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Understanding the Chinese strategy and strategising an effective Indian response

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The escalation in tensions between India and China along its borders has acquired alarming proportions. The latest face off in the Galwan Valley in Ladakh has seen the killing of Indian army personnel not in any firing but on account of a physical fight.

Who is Galwan Valley named after and what is the India-China dispute about

Understanding the Chinese strategy and strategising an effective Indian response

Statements on behalf of both India and China have conceded that there have been causalities on both sides. While there have been frequent skirmishes between China and India along the border at regular intervals, death of military personnel on account of a hand to hand combat was last reported four and a half decades ago.

It may be useful to provide a context for the border tensions between China and India. Every few months, the media has been reporting skirmishes across the border.

There clearly is a plan and strategy behind the Chinese efforts - be it the adventurism in Doklam or the present incursion attempts in the Galwan valley or the building up of tensions all along the LAC between India and China. This is clearly part of the larger Chinese geo-political strategy to keep the border tensions alive with India. It serves multiple purposes: first, it aims at constantly focusing public attention both in the region and across the world, on what it would like to project as its dispute with India. Secondly, it helps the Chinese draw attention away from other developments (in this particular instance - the focus on the role of China in causing the spread of COVID-19).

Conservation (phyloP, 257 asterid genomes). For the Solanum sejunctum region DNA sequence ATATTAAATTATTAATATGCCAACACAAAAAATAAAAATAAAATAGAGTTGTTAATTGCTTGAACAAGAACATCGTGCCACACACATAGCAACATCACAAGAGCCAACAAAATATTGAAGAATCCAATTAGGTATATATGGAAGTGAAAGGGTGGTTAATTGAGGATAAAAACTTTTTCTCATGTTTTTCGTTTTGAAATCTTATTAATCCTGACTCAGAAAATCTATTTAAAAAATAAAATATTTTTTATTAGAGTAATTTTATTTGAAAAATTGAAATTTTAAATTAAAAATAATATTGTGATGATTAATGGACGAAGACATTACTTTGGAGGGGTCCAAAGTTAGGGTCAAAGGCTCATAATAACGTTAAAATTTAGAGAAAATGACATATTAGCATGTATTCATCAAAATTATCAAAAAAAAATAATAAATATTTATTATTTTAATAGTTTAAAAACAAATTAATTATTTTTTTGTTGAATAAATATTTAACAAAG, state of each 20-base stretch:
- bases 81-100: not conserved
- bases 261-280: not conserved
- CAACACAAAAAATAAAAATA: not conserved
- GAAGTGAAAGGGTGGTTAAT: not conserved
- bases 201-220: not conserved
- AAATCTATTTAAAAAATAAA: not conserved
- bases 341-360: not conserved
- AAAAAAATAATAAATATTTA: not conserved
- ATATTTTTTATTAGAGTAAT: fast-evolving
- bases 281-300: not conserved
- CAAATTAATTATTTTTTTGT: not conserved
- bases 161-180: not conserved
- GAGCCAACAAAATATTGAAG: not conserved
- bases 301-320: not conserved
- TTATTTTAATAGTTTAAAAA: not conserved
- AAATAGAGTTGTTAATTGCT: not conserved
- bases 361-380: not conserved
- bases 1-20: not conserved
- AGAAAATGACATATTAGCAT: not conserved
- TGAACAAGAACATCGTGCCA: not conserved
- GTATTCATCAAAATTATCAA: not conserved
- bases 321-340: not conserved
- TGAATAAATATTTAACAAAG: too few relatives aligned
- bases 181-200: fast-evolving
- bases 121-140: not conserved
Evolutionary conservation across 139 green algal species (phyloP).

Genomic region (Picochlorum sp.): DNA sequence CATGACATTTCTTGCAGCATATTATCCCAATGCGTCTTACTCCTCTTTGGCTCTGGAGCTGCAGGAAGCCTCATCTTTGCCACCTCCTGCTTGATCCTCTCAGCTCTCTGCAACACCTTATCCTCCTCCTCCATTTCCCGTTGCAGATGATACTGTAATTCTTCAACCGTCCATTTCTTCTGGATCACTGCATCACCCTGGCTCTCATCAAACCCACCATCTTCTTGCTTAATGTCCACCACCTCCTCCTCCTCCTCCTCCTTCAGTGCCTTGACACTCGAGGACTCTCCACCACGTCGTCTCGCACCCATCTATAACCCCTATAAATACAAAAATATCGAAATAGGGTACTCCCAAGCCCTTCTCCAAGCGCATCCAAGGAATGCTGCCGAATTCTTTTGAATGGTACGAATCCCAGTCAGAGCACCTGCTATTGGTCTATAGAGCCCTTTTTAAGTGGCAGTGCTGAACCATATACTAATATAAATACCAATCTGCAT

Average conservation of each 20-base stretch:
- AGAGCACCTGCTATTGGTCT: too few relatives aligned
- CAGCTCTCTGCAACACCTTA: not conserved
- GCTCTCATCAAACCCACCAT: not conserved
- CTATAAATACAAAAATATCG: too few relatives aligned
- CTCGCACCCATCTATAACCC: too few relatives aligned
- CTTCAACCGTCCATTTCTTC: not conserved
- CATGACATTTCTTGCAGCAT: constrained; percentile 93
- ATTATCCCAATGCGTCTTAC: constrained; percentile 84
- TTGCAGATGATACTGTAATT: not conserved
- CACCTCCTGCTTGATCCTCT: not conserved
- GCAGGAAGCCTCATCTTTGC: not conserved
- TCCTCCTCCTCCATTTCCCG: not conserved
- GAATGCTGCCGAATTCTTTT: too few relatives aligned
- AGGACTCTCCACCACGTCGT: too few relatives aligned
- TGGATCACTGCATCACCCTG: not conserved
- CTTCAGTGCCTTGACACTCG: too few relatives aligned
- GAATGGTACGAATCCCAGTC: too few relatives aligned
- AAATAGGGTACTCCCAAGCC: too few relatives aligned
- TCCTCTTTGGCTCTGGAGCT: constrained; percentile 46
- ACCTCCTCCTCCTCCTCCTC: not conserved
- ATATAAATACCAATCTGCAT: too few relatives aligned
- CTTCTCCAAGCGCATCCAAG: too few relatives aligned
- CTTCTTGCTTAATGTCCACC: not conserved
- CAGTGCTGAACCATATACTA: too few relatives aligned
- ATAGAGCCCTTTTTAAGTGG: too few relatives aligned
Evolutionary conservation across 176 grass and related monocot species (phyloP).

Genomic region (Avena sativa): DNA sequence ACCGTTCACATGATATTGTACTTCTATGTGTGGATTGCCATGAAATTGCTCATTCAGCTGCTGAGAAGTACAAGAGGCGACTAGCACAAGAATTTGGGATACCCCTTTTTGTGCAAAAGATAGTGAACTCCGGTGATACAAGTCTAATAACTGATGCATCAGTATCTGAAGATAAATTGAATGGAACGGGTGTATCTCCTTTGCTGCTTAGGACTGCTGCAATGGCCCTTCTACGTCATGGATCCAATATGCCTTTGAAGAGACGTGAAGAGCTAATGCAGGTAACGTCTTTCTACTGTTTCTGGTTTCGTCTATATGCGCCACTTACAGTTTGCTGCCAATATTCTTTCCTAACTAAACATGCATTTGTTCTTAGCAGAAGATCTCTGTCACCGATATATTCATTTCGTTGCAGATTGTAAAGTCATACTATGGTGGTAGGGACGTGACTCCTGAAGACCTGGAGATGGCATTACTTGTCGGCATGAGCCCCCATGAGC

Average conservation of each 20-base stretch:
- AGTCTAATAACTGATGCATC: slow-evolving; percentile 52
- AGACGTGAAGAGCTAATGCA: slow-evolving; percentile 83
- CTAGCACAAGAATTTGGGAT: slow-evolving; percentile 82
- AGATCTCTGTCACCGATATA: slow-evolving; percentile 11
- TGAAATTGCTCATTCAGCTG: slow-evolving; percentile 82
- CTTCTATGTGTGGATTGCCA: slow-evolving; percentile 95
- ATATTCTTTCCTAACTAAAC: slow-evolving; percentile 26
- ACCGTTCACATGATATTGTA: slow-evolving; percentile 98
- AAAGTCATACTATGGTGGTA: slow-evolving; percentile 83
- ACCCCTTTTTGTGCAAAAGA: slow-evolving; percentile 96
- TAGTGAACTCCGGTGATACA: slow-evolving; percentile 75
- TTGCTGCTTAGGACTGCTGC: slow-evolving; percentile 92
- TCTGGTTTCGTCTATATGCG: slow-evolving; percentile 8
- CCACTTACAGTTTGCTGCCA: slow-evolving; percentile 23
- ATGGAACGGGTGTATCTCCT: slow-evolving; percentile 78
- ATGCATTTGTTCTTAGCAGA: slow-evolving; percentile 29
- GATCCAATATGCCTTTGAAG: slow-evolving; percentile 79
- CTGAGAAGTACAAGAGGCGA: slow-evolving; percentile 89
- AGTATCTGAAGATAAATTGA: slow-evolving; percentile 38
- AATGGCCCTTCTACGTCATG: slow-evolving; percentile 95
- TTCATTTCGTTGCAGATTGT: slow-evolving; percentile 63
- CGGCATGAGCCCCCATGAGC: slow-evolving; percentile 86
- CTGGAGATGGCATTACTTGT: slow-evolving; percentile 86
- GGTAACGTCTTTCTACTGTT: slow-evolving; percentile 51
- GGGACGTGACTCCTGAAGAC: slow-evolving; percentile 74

Thirdly, the Chinese hope to take forward their long term battle of containing and restricting India (which started soon after independence and saw an escalation in the war of 1962 and has continued ever since) as an emerging power. It does not also seem to be coincidental that Nepal takes on a stronger anti-India stance even as one sees a more visible Chinese presence and influence in the Himalayan republic.

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Finally, one has noticed that there is invariably an escalation of tensions when there is a rise of strong anti-China sentiments within India. In the most recent case the call to boycott Chinese products in India could well have propelled the Chinese adventurism. It is another story that ever since the border clash, the anti-China sentiment has further intensified both in terms of rhetoric and in the visible public sentiments expressed and practiced across social media platforms.

It may be important to note that the Chinese aggression in 1962, did result in a serious re-look in India of its China policy. There is enough evidence to show that before and during the 1962 war, the then Home Minister Lal Bahadur Shastri had advised Prime Minister Nehru to be wary of the Chinese intentions. Shastri was among the first to suggest to Prime Minister Nehru (soon after the 1962 General elections) to drop Defence Minister Krishna Menon from the Cabinet. While this advice was not followed, Lal Bahadur Shastri was very clear of wanting to thwart the Chinese designs soon after taking over as Prime Minister in 1964.

As the tensions with Pakistan escalated, Shastri constantly had one eye on China and was always alert to any efforts by the Chinese to intervene in the conflict. Right up to the Tashkent agreement, the China factor was constantly on Shastri's mind.